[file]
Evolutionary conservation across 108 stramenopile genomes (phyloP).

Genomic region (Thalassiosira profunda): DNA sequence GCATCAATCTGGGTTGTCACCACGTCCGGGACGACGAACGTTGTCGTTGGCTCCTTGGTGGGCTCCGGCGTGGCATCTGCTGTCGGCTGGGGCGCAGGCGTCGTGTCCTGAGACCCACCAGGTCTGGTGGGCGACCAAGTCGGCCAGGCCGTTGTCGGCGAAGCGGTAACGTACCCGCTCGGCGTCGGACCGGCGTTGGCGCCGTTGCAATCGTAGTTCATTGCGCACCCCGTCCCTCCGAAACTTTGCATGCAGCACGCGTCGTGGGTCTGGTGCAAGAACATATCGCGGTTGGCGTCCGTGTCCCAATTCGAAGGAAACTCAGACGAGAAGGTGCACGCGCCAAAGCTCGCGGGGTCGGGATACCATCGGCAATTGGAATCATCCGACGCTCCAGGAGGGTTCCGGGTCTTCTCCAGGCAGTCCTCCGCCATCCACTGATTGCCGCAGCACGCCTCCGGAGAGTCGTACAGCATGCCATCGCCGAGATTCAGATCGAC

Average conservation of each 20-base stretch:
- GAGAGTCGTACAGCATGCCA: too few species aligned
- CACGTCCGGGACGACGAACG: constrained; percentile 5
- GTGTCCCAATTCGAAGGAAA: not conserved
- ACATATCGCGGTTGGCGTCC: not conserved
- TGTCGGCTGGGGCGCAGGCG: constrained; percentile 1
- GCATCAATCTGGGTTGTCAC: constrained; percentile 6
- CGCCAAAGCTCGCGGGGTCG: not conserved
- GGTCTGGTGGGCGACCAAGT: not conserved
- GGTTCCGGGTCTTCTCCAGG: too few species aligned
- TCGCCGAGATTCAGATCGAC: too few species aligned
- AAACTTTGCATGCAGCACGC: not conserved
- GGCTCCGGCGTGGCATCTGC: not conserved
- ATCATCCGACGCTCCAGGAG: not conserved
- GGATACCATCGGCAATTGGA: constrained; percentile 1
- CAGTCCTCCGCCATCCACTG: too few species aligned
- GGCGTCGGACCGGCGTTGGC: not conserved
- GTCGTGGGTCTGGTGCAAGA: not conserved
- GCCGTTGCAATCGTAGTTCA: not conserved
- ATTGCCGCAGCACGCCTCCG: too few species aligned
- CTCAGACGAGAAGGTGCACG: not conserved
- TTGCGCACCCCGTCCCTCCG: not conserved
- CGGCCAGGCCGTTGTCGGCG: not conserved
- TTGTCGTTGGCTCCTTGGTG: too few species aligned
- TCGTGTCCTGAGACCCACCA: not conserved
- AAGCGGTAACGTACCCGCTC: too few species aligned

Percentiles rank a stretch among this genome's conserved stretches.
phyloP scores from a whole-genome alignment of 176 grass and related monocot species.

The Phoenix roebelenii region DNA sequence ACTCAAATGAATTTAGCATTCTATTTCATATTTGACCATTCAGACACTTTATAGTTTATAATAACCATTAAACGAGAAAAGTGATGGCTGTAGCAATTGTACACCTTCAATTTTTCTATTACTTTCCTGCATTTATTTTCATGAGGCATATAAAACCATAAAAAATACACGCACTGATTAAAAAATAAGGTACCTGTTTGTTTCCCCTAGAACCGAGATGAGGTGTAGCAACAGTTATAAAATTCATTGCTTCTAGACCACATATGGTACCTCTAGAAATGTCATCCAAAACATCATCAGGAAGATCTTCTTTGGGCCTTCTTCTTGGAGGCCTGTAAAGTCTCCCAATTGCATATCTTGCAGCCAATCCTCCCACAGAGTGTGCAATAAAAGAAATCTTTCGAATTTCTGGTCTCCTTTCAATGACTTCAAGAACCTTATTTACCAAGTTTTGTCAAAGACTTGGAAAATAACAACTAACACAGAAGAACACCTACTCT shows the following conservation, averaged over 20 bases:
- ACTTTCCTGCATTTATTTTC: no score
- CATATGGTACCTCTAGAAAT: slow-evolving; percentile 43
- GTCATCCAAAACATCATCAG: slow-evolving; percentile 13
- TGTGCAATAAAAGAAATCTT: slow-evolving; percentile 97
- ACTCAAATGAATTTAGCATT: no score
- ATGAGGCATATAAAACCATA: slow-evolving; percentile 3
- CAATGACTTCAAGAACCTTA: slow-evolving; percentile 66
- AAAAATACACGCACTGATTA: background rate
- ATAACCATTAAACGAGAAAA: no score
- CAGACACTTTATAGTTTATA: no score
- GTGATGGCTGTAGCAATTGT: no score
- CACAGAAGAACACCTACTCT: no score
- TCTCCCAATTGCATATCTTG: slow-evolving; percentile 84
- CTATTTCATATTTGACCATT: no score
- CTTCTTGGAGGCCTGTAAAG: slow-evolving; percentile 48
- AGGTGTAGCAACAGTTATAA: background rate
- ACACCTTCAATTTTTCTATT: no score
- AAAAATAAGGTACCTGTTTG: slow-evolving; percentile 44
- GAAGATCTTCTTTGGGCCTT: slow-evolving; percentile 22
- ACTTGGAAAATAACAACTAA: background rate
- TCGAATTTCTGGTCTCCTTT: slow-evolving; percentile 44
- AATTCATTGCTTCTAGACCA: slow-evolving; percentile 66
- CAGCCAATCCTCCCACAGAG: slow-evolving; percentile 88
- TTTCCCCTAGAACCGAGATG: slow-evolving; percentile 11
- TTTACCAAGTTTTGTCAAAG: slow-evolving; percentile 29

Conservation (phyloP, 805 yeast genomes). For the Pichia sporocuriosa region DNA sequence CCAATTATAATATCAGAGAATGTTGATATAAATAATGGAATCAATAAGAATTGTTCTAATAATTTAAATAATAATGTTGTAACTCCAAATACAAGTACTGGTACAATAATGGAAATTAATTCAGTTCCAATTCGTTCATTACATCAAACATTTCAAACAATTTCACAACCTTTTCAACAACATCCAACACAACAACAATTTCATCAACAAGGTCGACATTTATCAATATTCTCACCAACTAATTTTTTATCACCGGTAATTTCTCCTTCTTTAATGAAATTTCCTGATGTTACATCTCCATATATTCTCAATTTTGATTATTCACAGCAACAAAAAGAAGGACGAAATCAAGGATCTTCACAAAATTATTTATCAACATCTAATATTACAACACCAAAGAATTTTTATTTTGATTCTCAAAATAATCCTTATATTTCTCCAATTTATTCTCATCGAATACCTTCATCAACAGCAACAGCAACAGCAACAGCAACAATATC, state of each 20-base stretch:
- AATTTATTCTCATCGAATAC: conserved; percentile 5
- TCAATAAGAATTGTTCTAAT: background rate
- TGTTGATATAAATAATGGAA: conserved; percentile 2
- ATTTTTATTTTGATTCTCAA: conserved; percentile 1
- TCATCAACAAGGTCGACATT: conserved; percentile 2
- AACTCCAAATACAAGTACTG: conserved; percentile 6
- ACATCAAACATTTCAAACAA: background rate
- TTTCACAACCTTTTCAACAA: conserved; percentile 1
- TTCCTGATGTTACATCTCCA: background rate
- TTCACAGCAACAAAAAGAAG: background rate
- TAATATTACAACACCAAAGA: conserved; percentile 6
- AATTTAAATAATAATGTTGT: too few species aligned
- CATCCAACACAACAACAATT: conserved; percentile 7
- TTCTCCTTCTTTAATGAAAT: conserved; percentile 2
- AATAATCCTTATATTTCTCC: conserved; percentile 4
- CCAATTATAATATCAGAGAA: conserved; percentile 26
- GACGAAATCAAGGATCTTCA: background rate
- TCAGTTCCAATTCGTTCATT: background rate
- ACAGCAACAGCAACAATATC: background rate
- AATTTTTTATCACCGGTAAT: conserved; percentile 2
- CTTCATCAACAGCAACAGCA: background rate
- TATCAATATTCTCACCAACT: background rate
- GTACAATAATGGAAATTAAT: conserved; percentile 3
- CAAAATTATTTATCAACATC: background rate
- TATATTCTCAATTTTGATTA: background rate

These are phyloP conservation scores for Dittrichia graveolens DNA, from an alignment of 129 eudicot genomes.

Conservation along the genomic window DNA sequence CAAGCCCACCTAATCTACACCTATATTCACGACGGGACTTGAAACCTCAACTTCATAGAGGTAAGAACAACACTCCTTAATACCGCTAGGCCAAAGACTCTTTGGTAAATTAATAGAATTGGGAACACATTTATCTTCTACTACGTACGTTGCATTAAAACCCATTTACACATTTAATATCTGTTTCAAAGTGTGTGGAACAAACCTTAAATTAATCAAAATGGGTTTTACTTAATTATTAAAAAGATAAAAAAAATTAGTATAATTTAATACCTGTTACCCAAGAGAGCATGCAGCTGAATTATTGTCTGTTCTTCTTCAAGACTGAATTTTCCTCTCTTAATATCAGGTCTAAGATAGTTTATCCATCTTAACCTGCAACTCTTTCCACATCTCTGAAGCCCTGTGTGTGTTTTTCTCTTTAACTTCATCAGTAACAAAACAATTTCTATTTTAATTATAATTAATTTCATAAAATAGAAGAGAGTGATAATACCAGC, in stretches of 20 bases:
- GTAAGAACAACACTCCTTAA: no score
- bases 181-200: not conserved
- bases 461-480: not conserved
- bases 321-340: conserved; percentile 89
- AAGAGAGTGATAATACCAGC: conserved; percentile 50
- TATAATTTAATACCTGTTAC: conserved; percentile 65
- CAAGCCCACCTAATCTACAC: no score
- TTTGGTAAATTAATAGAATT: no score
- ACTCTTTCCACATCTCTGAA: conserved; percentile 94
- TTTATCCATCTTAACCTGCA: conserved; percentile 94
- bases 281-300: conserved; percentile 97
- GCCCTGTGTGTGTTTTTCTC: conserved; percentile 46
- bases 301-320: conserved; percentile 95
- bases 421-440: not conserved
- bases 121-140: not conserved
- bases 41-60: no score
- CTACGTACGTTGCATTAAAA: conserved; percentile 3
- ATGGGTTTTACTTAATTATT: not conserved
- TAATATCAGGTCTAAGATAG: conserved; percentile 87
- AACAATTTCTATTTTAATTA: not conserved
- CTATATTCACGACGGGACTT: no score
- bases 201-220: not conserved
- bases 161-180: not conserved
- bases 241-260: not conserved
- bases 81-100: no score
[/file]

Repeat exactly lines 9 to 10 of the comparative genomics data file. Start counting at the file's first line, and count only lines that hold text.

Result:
- GCATCAATCTGGGTTGTCAC: constrained; percentile 6
- CGCCAAAGCTCGCGGGGTCG: not conserved